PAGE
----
Ten months and 400 cards later, Topps Project 2020 has come to a close. The final three cards in the artist-driven series were released Wednesday morning and will close on Christmas Day. The last card in the series, #400, is Mister Cartoon’s take on the 2011 Topps Update Mike Trout.
The ambitious undertaking featured 20 different artists, each creating their own versions of the same 20 cards from Topps’ past. The cards were sold exclusively through Topps website, with new cards offered each weekday. The on-demand format meant a fairly wide swath of print runs, but in the end, the majority will have populations in the range of 1,500-3,500.
The concept was undoubtedly a success for Topps. The first 385 cards in the series sold a total of more than 2.4 million copies at $12.50 to $19.99 each, depending on the quantity purchased. Revenue from Project 2020 at an average of $15 per card would be over $36 million.
During a stretch in May which Project 2020 was receiving media attention and online forums touted increasing secondary market prices, orders skyrocketed and the large volume of orders during COVID-19 caused lengthy delays in shipments from Topps.
Those after-market prices for all but the rarest cards eventually took a tumble when it became apparent many buyers were simply hoping to take advantage of what was briefly a flip game as newcomers to the series tried to buy the cards they had missed out on. The highest print run in the series came during that period– 99,177 for Keith Shore’s Ken Griffey Jr. (card #88). Many of the higher print run cards can now be found online for well under cost.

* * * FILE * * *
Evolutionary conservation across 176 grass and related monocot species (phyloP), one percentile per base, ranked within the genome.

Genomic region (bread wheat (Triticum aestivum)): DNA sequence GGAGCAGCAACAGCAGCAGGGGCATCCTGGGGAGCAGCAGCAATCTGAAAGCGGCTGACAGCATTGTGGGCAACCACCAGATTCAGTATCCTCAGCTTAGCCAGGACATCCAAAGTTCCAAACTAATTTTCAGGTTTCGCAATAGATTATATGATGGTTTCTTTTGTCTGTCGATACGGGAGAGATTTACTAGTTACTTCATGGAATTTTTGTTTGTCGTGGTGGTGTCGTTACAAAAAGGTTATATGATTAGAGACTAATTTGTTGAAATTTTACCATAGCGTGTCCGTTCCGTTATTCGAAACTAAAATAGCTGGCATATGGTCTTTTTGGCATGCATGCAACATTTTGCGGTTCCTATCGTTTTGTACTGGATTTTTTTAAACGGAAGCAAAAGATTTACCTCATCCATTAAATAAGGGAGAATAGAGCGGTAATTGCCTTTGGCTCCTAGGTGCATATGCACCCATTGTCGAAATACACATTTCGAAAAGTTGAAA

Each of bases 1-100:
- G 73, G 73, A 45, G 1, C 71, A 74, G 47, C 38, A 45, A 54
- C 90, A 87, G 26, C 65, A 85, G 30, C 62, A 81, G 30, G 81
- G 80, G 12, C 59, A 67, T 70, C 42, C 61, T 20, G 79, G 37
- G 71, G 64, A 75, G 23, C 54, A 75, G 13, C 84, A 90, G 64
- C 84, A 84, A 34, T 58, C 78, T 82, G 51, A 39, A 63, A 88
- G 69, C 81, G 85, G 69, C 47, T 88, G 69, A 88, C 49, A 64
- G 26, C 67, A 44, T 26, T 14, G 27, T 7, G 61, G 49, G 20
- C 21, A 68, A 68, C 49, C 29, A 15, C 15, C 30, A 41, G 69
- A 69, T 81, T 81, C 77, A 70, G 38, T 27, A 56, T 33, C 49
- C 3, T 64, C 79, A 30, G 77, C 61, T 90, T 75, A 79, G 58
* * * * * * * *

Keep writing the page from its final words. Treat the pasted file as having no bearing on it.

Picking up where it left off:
The card that has the lowest production is Tyson Beck’s Dwight Gooden, which was the 12th card released in the series and sold 1,065 copies.
Many of the artists embraced the series and their newfound exposure, interacting with collectors via social media and creating new markets for the broader scope of their art.
I was kind of expecting the full set to come together form a giant mosaic portrait of Bo Jackson…
Happy last day of #project2020 !! 🎉🎉🎉
Here’s all 400 cards made by 20 artists! Thanks for bringing us all together this year @Topps 🙏 pic.twitter.com/P1d8oLWNMs
— Efdot ✍️ (@EfdotStudio) December 23, 2020
Artist Ben Baller sold the most cards of any of the Project 2020 artists at over 270,000. He later collaborated with Topps on a a Chrome product and a Dodgers World Series championship commemorative set.
You can see the entire print run for each Topps Project 2020 card in the Topps Project 2020 archive.